The findings suggest that the processor, which helps regulate key neurotransmitters in an area of the brain linked to schizophrenia, could eventually play a key role in reversing the brain dysfunctions associated with the disease. The study appears in the August issue of Archives of General Psychiatry.
Dr. William Bunney, the Della Martin professor of psychiatry at UCI; Dr. Paul Greengard, professor of neuroscience at Rockefeller University; and Dr. Hugh Hemmings, professor of anesthesiology at Weill Cornell, and their colleagues found the processor, a chemical called DARPP-32, was reduced in the brains of deceased victims of schizophrenia.
DARPP-32 is the subject of increasing scientific scrutiny. The neurotransmitters dopamine, glutamate and serotonin; the antidepressant Prozac; and even drugs of abuse like cocaine, opiates and nicotine all have been found to work on the brain through the actions of DARPP-32. The molecule is suspected of integrating information throughout the brain and providing a blueprint for physiological activity. Greengard won the Nobel Prize for Medicine in 2000 for his work on DARPP-32.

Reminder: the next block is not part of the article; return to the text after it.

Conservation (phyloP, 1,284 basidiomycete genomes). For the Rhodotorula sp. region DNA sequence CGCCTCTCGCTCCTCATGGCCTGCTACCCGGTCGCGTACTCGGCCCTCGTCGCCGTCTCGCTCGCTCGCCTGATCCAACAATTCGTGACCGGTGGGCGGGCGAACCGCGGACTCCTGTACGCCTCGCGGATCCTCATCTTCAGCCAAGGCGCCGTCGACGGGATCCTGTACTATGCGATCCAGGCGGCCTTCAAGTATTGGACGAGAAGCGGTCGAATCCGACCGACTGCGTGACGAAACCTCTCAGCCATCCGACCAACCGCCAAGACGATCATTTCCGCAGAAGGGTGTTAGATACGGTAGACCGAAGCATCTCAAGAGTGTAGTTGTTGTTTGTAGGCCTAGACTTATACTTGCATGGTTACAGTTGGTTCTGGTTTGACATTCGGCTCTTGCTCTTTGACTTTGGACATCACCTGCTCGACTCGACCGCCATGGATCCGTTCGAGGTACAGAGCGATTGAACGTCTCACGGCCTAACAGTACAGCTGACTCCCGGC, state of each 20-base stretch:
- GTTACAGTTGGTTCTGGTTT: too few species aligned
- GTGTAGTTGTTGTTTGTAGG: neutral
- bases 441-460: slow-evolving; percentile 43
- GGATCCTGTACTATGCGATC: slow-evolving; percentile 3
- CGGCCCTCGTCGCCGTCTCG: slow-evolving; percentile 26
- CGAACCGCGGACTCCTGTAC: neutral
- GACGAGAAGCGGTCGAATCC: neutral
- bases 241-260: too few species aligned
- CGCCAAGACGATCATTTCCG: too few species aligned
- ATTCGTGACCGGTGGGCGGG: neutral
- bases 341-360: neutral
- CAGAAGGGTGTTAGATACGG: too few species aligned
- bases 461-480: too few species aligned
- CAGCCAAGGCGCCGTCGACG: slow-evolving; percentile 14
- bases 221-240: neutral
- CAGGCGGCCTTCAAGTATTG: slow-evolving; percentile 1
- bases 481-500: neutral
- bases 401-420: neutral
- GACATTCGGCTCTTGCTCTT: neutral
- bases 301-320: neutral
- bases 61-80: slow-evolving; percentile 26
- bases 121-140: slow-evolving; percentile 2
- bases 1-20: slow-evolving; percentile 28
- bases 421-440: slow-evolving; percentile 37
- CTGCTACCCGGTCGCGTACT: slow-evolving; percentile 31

"DARPP-32 is a key regulatory protein, involved in controlling receptors, ion channels and other physiological factors and is activated and de-activated ultimately by neurotransmitters that are implicated in the development of schizophrenia," Greengard said. "A reduction of DARPP-32 required for functions in the brain could contribute to the cognitive dysfunction seen in the disease."
The researchers studied the brains of 14 deceased people who had schizophrenia. DARPP-32 was found to be reduced significantly in an area of the brain called the dorsolateral prefrontal cortex, which has consisten
Contact: Andrew Porterfield
University of California - Irvine